Rajasthan is one of the most popular tourist spots in India – well it has so much to offer. From the romantic forts and palaces of Jaipur and Jodhpur, the lake cities of Udaipur and Pushkar, the painted town of Shekhawati, the golden fort and sand dunes of Jaisalmer to the national parks of Ranthambore, Bharatpur and Sariska. And not to forget the camels, the widely accepted representative of the state, threading their way through the streets and bazaars, at the traffic signals or making a beautiful silhouette against the sunset on the Sam sand dunes.The state remains a key destination in the itinerary of most tourists.
The best thing about Rajasthan is that a visitor is always treated as a privileged guest and this leaves a lasting impression that they carry with them, to return again.
Rajasthan is apparently a riot of colours – brilliant red, orange, pink, shocking yellow, emerald green, turquoise blue, you name and they have it. These colours are mainly visible in the turbans of the men in their designer moustaches and in the ghagharas (long skirts) and odhnis (headscarves) worn by the belle of the area. You’ll experience this celebration of colour every place that you visit – be it the crowded village bazaar or the middle of the desert. The Rajasthanis with their colour sense thus have created murals of human beings in breathtaking hues, in their otherwise stark, bleached and severe desert land.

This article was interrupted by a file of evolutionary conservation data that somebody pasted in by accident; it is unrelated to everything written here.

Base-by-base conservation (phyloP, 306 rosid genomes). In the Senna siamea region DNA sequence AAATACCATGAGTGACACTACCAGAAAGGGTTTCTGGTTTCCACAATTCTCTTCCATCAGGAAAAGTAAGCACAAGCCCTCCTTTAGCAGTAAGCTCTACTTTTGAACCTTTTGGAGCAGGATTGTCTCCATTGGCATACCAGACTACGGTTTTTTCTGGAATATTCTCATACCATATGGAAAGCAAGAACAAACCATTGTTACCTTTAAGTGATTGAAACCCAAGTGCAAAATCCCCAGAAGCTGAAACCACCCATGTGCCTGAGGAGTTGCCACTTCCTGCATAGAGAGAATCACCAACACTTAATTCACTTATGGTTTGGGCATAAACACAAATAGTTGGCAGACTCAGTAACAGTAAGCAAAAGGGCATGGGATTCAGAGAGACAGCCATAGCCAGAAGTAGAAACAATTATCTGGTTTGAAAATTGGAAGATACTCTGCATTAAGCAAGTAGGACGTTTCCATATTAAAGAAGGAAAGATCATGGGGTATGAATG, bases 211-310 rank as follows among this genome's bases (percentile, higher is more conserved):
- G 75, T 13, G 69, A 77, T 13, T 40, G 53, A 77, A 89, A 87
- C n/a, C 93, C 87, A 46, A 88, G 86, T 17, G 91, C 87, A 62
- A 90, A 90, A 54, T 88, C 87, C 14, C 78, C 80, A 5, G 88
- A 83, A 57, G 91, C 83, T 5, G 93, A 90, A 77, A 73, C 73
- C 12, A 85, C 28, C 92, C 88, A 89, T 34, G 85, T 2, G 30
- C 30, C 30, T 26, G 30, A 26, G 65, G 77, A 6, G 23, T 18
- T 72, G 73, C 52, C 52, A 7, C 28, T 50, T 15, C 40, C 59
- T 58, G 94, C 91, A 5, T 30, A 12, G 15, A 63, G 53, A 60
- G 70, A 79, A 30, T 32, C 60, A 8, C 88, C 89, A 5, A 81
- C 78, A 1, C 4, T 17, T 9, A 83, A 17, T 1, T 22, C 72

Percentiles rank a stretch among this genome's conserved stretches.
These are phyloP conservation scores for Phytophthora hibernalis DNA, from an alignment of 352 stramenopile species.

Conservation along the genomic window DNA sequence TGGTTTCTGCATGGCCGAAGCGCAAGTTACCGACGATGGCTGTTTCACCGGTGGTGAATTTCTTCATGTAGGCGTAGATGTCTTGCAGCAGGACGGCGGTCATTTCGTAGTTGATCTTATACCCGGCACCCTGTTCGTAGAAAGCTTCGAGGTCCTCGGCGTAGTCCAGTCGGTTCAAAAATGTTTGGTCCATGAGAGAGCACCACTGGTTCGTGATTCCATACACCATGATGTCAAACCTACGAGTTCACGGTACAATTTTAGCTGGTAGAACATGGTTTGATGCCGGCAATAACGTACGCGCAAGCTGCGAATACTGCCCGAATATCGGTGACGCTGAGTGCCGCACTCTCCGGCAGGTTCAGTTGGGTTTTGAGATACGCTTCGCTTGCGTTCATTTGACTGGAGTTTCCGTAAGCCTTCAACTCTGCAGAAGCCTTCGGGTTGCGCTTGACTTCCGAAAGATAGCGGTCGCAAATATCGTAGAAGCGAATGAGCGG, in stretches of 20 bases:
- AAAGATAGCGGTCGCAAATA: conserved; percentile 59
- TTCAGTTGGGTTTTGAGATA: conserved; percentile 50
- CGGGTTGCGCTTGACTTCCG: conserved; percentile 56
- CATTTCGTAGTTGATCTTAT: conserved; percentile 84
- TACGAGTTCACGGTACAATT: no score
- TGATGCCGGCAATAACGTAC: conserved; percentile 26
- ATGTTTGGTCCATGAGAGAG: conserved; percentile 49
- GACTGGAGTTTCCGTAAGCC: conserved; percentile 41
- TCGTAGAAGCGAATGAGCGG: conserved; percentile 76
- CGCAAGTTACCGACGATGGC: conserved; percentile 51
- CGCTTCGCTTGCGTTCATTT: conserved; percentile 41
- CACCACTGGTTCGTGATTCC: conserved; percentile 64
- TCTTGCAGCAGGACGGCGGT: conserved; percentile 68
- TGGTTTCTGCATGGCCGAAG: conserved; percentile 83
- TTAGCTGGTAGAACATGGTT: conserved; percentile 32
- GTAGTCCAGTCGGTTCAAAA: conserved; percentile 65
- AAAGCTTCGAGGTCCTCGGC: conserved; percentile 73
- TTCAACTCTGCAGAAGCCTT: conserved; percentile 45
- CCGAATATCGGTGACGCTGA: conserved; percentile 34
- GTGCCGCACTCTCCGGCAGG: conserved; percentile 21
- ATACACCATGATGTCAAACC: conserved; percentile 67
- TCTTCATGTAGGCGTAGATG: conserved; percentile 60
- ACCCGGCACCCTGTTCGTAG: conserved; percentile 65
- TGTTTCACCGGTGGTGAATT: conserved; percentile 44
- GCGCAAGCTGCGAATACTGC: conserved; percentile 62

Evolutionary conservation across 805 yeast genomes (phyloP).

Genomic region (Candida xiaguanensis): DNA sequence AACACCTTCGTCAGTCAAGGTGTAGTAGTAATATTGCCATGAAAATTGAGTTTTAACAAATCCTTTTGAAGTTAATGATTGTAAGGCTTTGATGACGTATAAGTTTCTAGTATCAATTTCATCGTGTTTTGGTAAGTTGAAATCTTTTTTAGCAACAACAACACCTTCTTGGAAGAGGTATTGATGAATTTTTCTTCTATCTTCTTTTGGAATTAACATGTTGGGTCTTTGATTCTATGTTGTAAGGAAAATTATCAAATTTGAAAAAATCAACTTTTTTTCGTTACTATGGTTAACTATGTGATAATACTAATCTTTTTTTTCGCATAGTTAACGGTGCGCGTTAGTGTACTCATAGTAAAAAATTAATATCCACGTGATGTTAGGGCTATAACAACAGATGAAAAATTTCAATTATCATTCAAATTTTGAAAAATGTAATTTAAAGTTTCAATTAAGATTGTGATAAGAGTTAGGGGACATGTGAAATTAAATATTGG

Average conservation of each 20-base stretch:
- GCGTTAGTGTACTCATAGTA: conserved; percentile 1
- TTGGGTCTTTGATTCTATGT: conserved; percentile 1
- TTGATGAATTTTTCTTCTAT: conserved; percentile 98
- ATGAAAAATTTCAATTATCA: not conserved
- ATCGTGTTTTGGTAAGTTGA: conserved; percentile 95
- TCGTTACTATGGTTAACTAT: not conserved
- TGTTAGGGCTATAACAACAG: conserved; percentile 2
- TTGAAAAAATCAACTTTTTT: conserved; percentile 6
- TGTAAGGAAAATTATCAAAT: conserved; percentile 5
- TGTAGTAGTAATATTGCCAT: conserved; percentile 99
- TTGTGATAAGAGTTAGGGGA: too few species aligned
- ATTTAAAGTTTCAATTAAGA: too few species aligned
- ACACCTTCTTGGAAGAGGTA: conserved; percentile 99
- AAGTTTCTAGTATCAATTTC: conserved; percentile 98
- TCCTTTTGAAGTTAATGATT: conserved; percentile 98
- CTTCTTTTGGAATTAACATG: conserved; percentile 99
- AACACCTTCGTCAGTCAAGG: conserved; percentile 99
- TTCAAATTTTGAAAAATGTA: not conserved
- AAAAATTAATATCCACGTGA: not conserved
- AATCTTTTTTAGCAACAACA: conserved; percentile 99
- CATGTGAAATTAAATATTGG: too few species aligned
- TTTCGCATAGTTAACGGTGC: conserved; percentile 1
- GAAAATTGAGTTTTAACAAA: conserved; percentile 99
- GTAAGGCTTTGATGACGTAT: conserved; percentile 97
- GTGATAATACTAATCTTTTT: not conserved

Rajasthan is the only Indian State that has captured the imagination of the people, rulers and invaders through the ages as well as tourists both national and international. Earlier known as Rajputana or the land of the Rajputs – brave and proud, it is still an exotic and colour vibrant state that has retained the very essence of the bygone royal era. This part of India was dominantly ruled for over 1000 years by the Rajputs, a warrior clan who claim descent from the sun, the moon and the flames of a sacrificial fire. They have a strict sense of honour and chivalry similar to that of the mediaeval European Knights and preferred to die an honourable death rather than face defeat at the hands of the enemy. The Rajput women on the other hand threw themselves onto immense funeral pyres to escape dishonour at the hands of the enemy. In order to defend their kingdoms the Rajputs built massive forts and fortresses all over this harsh desert land. Though known as the Desert State, Rajasthan has a number of exotic palaces with beautiful gardens, fountains, temples and forts with amazing artistry, mirror walls and galleries, painted streets and kaleidoscopic men and women as if they have walked out of life sized frescos.